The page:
Saturday [June 27] saw upwards of 80 people take to the streets of Newry to oppose Internment. Various banners and placards were held aloft by the participants for the duration of the white line picket. Among those in attendance included former republican prisoners, Trade Unionists, community activists and Independent Republican elected representatives.
The annual event, which was organised by the Anti-Internment Group of Ireland, attracted much attention from Saturday shoppers on one of Newry's main streets with thousands of leaflets distributed to passing motorists and pedestrians alike. For the duration of the picket the Anti-Internment Group also manned a busy information stall.
The event was chaired by Cabs Kavanagh and the speakers included former republican prisoners Stephen Murney and John Heaney. John provided an in-depth, historical background to Internment along with detailing his own family’s suffering at the hand of the British forces over the decades.
Speaking at the event éirígí's Newry representative, and former republican prisoner, Stephen Murney gave a brief background to Britain's use of Internment in the 1970's compared to today's form of the draconian policy.
Stephen explained "One of the better known examples of Internment took place in the early 70's when hundreds of people were rounded up in dawn raids and taken to Long Kesh Internment camp. While that was a policy of mass internment, today our enemies seem to have learnt from that mistake.
"Today our enemies have adopted a more insidious policy of selective Internment whereby they target specific individuals rather than the masses. This is designed to remove key activists who are considered to be opponents and also to strike fear into others, to attempt to dissuade people from actively involving themselves in republicanism."
Murney also slammed the political and state forces responsible for enforcing the policy by stating "It has to be noted that some of those who were at one time victims and opponents of ‘internment by remand’, and who even represented and defended victims of that process, are today part and parcel of the prosecution, judicial and political system which implements this form of internment."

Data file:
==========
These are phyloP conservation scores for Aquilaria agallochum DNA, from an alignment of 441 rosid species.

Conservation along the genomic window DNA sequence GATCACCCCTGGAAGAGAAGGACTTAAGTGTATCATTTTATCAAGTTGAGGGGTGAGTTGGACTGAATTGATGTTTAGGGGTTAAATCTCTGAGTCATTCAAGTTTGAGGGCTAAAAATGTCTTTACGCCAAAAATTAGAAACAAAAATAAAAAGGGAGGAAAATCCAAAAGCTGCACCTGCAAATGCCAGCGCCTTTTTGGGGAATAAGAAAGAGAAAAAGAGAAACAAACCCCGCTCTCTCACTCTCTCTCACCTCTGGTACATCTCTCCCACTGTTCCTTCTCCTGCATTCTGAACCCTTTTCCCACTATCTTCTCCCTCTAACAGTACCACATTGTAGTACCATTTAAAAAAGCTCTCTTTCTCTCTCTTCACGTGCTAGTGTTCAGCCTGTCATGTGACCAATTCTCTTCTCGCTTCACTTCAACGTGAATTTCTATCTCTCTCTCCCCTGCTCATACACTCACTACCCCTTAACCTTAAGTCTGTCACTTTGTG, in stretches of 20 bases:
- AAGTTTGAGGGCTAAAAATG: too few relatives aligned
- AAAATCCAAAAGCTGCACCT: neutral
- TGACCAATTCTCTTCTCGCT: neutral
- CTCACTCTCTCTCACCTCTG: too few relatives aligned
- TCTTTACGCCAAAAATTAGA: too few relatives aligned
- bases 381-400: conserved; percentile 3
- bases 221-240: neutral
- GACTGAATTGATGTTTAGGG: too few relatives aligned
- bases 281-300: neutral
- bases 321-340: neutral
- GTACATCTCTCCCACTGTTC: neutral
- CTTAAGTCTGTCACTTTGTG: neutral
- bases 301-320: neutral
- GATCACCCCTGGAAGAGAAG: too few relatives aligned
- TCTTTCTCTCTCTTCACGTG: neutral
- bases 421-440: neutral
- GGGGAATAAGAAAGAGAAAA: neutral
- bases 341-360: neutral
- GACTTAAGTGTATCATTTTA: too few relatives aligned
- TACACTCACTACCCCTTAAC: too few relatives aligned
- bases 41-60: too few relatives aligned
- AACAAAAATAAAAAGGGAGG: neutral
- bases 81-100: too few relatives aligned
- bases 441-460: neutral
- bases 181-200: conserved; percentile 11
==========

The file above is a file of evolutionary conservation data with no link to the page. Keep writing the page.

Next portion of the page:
Furthermore Stephen spoke about the torturous conditions under which Republican prisoners are forced to live under in Maghaberry Stephen said "The continued use of strip searching, controlled movement and isolation is completely unjustified. There is no logical reason for the continued use of these oppressive policies as they only serve to fuel and create conflict.
“Republican prisoners have stated countless times that they seek to create a conflict free environment, they aren’t asking for anything unreasonable, they are simply seeking to live their lives in a particular fashion.
“Within Roe House, republicans find themselves subjected to a repressive, restrictive regime, enforced by bigoted, sectarian screws under the control of MI5. Time and time again we have heard accounts and reports of how the screws, the riot squad and various governors continue to provoke and intimidate republican prisoners. Some of those governors have been brought over from prisons in England to oversee the torturous regime in Maghaberry.”
Stephen also urged those attending to redouble their efforts to highlight Internment and the human rights abuses within Maghaberry “There is an onus on each and every one of us to do something to highlight these issues. Whether
it's handing out leaflets, putting up posters, or organising and attending events such as this one. We can all play our part.
“The British establishment think they have us right where they want us when we’re in prison. For centuries republicans have been held within British prisons for their involvement in the struggle for national and social liberation. And for centuries the British have failed miserably to break us behind the wire. If anything being held captive by our enemies strengthens us and makes us more determined to pursue our goals.
“They fail to understand that republicans know more about surviving in prison than they, the gaolers realise.”
Murney concluded by quoting the republican prisoners in Maghaberry.
“They will say we threatened them, but, for all they say, they understand best that we do not need to. Our integrity is what threatens their entire regime; our defiance rattles it to its very foundation.
For all their technology, resources, finance, personnel, desire and inbred need to subjugate, there is nothing they can do to prevent the collapse of their current attempts to ‘rehabilitate’. Their weapons cannot penetrate here.
Little observations, in many prisons, over very many years, have amassed all the armour required. This is our terrain.”